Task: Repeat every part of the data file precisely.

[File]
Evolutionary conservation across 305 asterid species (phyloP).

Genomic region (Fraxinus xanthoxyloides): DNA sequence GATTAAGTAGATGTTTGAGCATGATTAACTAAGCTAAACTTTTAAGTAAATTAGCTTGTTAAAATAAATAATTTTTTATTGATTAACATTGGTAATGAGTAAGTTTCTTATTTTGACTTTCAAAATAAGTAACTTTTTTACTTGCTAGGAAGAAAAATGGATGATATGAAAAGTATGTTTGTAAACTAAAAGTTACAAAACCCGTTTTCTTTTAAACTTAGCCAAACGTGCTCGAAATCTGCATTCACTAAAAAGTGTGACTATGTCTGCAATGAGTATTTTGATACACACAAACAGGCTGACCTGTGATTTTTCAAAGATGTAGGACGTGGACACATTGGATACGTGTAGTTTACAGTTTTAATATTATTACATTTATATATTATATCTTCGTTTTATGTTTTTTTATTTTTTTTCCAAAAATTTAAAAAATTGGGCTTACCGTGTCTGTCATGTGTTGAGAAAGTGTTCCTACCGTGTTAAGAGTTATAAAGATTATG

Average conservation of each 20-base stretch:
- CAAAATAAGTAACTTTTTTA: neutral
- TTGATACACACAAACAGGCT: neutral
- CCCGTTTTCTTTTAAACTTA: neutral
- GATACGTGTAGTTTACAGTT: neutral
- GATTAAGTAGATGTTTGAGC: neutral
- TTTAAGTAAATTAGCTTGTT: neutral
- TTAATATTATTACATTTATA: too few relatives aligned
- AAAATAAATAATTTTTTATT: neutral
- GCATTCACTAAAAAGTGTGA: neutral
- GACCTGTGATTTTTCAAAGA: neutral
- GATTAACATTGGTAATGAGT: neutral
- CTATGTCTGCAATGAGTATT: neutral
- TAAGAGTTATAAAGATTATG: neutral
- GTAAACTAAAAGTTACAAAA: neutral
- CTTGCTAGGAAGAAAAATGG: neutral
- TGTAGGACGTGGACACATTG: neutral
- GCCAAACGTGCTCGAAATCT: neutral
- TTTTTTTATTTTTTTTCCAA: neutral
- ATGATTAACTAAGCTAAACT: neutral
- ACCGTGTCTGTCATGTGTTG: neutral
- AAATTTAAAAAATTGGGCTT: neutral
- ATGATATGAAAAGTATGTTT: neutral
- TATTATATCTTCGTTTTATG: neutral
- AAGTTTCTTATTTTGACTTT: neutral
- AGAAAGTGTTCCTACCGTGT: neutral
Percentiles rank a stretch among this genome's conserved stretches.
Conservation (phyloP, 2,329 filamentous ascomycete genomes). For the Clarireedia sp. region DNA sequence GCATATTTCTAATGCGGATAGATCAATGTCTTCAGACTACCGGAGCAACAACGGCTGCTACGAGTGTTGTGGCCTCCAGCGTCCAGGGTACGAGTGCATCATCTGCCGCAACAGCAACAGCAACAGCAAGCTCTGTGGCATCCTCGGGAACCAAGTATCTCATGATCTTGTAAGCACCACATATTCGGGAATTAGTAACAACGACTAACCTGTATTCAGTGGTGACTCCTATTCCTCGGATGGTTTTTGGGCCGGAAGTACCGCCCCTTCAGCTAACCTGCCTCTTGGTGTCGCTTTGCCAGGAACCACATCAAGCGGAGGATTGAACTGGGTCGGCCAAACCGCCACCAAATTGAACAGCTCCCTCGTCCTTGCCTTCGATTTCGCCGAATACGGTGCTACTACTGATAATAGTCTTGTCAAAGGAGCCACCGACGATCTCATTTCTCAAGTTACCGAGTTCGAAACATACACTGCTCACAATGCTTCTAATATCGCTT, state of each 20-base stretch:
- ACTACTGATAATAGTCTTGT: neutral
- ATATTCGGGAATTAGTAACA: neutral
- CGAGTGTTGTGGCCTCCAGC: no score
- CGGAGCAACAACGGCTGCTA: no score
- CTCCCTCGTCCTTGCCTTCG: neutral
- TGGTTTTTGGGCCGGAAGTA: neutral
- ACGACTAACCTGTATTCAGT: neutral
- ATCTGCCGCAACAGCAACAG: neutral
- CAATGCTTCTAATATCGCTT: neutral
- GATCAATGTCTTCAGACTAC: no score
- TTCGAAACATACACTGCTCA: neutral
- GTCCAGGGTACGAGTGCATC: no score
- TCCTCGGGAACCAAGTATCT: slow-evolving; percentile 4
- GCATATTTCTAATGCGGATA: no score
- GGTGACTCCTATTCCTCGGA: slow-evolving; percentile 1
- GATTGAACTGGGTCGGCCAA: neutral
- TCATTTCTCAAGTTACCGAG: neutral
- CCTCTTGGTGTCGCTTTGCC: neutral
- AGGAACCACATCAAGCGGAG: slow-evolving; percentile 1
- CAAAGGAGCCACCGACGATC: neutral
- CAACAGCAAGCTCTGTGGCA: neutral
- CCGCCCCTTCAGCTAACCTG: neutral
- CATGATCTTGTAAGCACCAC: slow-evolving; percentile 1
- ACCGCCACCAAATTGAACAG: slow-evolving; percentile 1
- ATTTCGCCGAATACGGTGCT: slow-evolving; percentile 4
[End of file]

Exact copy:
Evolutionary conservation across 305 asterid species (phyloP).

Genomic region (Fraxinus xanthoxyloides): DNA sequence GATTAAGTAGATGTTTGAGCATGATTAACTAAGCTAAACTTTTAAGTAAATTAGCTTGTTAAAATAAATAATTTTTTATTGATTAACATTGGTAATGAGTAAGTTTCTTATTTTGACTTTCAAAATAAGTAACTTTTTTACTTGCTAGGAAGAAAAATGGATGATATGAAAAGTATGTTTGTAAACTAAAAGTTACAAAACCCGTTTTCTTTTAAACTTAGCCAAACGTGCTCGAAATCTGCATTCACTAAAAAGTGTGACTATGTCTGCAATGAGTATTTTGATACACACAAACAGGCTGACCTGTGATTTTTCAAAGATGTAGGACGTGGACACATTGGATACGTGTAGTTTACAGTTTTAATATTATTACATTTATATATTATATCTTCGTTTTATGTTTTTTTATTTTTTTTCCAAAAATTTAAAAAATTGGGCTTACCGTGTCTGTCATGTGTTGAGAAAGTGTTCCTACCGTGTTAAGAGTTATAAAGATTATG

Average conservation of each 20-base stretch:
- CAAAATAAGTAACTTTTTTA: neutral
- TTGATACACACAAACAGGCT: neutral
- CCCGTTTTCTTTTAAACTTA: neutral
- GATACGTGTAGTTTACAGTT: neutral
- GATTAAGTAGATGTTTGAGC: neutral
- TTTAAGTAAATTAGCTTGTT: neutral
- TTAATATTATTACATTTATA: too few relatives aligned
- AAAATAAATAATTTTTTATT: neutral
- GCATTCACTAAAAAGTGTGA: neutral
- GACCTGTGATTTTTCAAAGA: neutral
- GATTAACATTGGTAATGAGT: neutral
- CTATGTCTGCAATGAGTATT: neutral
- TAAGAGTTATAAAGATTATG: neutral
- GTAAACTAAAAGTTACAAAA: neutral
- CTTGCTAGGAAGAAAAATGG: neutral
- TGTAGGACGTGGACACATTG: neutral
- GCCAAACGTGCTCGAAATCT: neutral
- TTTTTTTATTTTTTTTCCAA: neutral
- ATGATTAACTAAGCTAAACT: neutral
- ACCGTGTCTGTCATGTGTTG: neutral
- AAATTTAAAAAATTGGGCTT: neutral
- ATGATATGAAAAGTATGTTT: neutral
- TATTATATCTTCGTTTTATG: neutral
- AAGTTTCTTATTTTGACTTT: neutral
- AGAAAGTGTTCCTACCGTGT: neutral
Percentiles rank a stretch among this genome's conserved stretches.
Conservation (phyloP, 2,329 filamentous ascomycete genomes). For the Clarireedia sp. region DNA sequence GCATATTTCTAATGCGGATAGATCAATGTCTTCAGACTACCGGAGCAACAACGGCTGCTACGAGTGTTGTGGCCTCCAGCGTCCAGGGTACGAGTGCATCATCTGCCGCAACAGCAACAGCAACAGCAAGCTCTGTGGCATCCTCGGGAACCAAGTATCTCATGATCTTGTAAGCACCACATATTCGGGAATTAGTAACAACGACTAACCTGTATTCAGTGGTGACTCCTATTCCTCGGATGGTTTTTGGGCCGGAAGTACCGCCCCTTCAGCTAACCTGCCTCTTGGTGTCGCTTTGCCAGGAACCACATCAAGCGGAGGATTGAACTGGGTCGGCCAAACCGCCACCAAATTGAACAGCTCCCTCGTCCTTGCCTTCGATTTCGCCGAATACGGTGCTACTACTGATAATAGTCTTGTCAAAGGAGCCACCGACGATCTCATTTCTCAAGTTACCGAGTTCGAAACATACACTGCTCACAATGCTTCTAATATCGCTT, state of each 20-base stretch:
- ACTACTGATAATAGTCTTGT: neutral
- ATATTCGGGAATTAGTAACA: neutral
- CGAGTGTTGTGGCCTCCAGC: no score
- CGGAGCAACAACGGCTGCTA: no score
- CTCCCTCGTCCTTGCCTTCG: neutral
- TGGTTTTTGGGCCGGAAGTA: neutral
- ACGACTAACCTGTATTCAGT: neutral
- ATCTGCCGCAACAGCAACAG: neutral
- CAATGCTTCTAATATCGCTT: neutral
- GATCAATGTCTTCAGACTAC: no score
- TTCGAAACATACACTGCTCA: neutral
- GTCCAGGGTACGAGTGCATC: no score
- TCCTCGGGAACCAAGTATCT: slow-evolving; percentile 4
- GCATATTTCTAATGCGGATA: no score
- GGTGACTCCTATTCCTCGGA: slow-evolving; percentile 1
- GATTGAACTGGGTCGGCCAA: neutral
- TCATTTCTCAAGTTACCGAG: neutral
- CCTCTTGGTGTCGCTTTGCC: neutral
- AGGAACCACATCAAGCGGAG: slow-evolving; percentile 1
- CAAAGGAGCCACCGACGATC: neutral
- CAACAGCAAGCTCTGTGGCA: neutral
- CCGCCCCTTCAGCTAACCTG: neutral
- CATGATCTTGTAAGCACCAC: slow-evolving; percentile 1
- ACCGCCACCAAATTGAACAG: slow-evolving; percentile 1
- ATTTCGCCGAATACGGTGCT: slow-evolving; percentile 4